Journal-Times (Grayson, KY)

December 11, 2013

Should judge recuse in death penalty issue?


Dec. 11, 2013 — We have praised Franklin County Circuit Judge Phillip Shepherd in the past for what we believe most Kentuckians would agree have been sensible legal opinions in important cases like redistricting.

A circuit judge in the home of the state capitol has frequent opportunities to impact the entire state through rulings on state laws and regulations.

Anyone who wants to sue the Commonwealth of Kentucky must do so in Franklin County.

Judge Shepherd is an able jurist and we mean no disrespect to him but we believe he should consider recusing himself from further rulings on the constitutionality of the state’s death penalty statute.

It was Judge Shepherd who stopped the use of lethal injections in 2010 in response to a lawsuit brought by death row inmates over Kentucky's execution procedures.

The Kentucky Department of Corrections rewrote its protocols for administering the drugs supposed to bring sudden, painless death to the condemned.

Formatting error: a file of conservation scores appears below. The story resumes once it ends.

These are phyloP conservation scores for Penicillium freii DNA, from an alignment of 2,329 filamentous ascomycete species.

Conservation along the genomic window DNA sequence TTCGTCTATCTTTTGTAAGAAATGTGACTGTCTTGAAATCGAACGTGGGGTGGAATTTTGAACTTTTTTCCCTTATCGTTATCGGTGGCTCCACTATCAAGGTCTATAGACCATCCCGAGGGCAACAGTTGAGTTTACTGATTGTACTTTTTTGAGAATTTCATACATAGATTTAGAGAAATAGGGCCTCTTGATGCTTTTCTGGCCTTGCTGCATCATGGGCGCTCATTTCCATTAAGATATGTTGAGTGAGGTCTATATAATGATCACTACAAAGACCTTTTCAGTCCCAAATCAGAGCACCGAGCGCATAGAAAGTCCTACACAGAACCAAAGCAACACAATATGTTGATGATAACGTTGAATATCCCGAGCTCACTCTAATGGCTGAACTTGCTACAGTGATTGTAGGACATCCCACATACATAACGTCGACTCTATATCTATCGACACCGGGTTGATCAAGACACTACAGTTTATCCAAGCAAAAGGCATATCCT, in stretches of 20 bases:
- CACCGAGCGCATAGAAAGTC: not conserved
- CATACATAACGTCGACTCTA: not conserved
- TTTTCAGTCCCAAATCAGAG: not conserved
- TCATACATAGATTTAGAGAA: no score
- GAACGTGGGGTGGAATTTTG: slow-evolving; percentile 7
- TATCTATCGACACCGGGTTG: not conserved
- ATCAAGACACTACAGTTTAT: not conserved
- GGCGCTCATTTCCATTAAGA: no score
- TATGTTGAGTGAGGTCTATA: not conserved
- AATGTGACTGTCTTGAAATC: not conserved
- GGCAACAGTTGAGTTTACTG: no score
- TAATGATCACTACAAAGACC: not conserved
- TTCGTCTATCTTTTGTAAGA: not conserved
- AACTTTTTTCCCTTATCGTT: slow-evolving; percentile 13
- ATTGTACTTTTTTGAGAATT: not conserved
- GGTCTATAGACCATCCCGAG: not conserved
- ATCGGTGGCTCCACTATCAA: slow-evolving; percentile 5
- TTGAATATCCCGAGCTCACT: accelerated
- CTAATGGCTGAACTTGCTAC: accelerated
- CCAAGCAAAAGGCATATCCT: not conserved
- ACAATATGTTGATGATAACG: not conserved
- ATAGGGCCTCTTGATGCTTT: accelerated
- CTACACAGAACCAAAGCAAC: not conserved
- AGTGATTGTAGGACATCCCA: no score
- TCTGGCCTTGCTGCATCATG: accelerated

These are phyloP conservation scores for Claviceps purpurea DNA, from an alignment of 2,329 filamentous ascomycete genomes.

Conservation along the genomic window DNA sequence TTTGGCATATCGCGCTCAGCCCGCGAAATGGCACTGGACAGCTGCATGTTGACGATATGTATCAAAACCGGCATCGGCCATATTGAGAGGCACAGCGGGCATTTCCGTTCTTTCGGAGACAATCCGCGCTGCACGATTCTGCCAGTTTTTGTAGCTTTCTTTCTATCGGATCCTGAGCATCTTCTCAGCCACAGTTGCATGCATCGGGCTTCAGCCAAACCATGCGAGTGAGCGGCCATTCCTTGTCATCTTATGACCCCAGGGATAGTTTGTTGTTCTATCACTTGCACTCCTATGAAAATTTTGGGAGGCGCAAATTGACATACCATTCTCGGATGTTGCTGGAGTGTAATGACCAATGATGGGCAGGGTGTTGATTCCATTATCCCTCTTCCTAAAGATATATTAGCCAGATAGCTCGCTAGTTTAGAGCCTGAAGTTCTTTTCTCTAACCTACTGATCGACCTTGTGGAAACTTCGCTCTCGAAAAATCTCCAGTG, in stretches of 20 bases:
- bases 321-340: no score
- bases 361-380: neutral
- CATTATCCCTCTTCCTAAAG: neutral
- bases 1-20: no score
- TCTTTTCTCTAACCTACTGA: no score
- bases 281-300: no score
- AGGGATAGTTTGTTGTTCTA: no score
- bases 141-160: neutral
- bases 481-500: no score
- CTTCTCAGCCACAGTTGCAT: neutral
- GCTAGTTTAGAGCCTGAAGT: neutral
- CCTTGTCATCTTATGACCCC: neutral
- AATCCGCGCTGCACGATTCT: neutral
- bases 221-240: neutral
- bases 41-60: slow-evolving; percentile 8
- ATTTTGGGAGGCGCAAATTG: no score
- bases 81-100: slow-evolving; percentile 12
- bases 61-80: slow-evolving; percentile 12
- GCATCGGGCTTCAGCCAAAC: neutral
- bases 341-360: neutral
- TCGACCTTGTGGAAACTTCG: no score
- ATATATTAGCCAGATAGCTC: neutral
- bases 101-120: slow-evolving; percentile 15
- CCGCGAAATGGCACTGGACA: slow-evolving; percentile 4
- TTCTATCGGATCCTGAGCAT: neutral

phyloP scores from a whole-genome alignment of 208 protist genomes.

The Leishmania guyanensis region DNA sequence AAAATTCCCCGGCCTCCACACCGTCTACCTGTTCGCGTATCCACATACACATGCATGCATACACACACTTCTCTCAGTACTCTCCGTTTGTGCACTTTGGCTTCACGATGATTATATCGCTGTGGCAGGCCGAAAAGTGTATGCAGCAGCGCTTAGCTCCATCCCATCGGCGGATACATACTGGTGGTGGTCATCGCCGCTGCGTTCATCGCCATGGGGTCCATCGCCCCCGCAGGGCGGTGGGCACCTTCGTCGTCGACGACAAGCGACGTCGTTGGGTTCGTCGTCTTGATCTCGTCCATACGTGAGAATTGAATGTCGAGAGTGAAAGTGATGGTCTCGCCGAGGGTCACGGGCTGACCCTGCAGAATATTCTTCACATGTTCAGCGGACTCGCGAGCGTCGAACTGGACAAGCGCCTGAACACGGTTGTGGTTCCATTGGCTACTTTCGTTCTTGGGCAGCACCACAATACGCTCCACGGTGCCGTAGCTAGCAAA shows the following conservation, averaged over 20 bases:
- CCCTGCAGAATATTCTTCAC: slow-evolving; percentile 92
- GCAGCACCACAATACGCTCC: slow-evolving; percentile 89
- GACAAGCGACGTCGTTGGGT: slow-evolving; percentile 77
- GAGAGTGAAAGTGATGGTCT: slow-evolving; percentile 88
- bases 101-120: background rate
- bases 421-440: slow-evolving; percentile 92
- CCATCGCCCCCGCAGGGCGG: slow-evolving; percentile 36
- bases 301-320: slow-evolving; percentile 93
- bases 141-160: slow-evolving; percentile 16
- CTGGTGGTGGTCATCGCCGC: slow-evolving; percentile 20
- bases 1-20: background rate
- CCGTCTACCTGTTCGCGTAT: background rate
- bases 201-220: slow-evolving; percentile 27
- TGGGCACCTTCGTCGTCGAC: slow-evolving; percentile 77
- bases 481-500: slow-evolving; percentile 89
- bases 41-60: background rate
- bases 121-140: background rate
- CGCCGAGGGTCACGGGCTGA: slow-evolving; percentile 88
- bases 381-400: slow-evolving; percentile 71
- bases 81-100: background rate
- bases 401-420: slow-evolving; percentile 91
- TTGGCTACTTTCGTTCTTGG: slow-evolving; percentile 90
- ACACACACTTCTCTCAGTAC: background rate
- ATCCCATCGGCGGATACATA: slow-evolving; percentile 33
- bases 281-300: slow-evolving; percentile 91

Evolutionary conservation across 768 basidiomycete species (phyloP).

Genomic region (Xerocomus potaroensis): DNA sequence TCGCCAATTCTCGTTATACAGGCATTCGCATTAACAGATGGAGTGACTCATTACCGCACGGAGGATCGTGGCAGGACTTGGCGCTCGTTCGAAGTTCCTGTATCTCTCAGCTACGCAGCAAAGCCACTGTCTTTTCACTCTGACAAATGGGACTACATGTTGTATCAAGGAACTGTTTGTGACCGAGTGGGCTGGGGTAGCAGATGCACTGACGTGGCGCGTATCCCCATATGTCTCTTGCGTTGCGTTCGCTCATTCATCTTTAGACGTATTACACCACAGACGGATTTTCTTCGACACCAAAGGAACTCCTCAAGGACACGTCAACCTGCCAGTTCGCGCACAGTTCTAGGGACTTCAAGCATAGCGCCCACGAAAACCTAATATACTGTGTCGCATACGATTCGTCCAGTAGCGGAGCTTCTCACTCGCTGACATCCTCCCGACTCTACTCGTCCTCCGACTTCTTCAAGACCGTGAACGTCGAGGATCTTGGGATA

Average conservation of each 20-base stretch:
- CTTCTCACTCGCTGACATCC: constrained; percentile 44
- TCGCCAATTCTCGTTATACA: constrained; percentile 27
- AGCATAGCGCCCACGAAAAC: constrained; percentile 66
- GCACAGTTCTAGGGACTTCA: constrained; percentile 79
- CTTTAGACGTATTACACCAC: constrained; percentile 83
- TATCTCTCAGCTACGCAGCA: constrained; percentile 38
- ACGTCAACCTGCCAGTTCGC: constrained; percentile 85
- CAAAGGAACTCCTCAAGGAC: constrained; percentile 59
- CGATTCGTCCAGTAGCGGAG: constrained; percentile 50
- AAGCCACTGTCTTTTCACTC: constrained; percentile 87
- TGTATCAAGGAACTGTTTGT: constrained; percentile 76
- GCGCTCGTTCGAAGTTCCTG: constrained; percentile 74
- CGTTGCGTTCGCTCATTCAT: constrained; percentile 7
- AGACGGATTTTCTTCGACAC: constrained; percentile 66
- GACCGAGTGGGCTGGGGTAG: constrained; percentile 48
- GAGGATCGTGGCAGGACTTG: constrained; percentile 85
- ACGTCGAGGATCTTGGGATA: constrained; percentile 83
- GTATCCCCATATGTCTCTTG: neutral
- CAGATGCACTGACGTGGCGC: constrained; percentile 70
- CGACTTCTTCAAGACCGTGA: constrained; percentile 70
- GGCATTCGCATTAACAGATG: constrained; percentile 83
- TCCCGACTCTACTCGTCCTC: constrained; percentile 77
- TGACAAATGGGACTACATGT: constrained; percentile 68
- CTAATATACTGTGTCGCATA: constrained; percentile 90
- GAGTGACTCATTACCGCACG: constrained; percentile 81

The state also developed other sources of the required lethal chemicals in case of shortages at the wrong time.

Kentucky switched from the electric chair to lethal injections because it is a more humane way to kill someone.

If you think that is barbaric, keep in mind that until 1911 we used to hang our murderers in front of cheering, jeering crowds.

Kentucky’s electric chair, called “Old Sparky”, remains on standby at the state prison at Eddyville.

If you killed someone before March 31, 1998, you still have the right to choose to die in the chair or by lethal injection.

Judge Shepherd refused last week to lift his injunction prohibiting executions. But he did say the state now has the right protocols in place for lethal injections.

However, he ruled those death row convicts can have more time to amend their 2006 lawsuit to raise new questions about access to an attorney, public viewing of executions and execution of the mentally ill.

We’re concerned that this judge has decided, perhaps subconsciously, that he now opposes capital punishment.

If that is the case, he should step aside and let someone else decide about resuming executions.

Since he already has decided that the actual execution process is OK, why the refusal to lift the injunction?

We believe the families of the victims of those 32 men and one woman on death row are entitled to final justice.

In our view, Kentucky’s capital punishment law should be enforced and we should stop wasting time and money on 33 killers who’ve already had their day in court.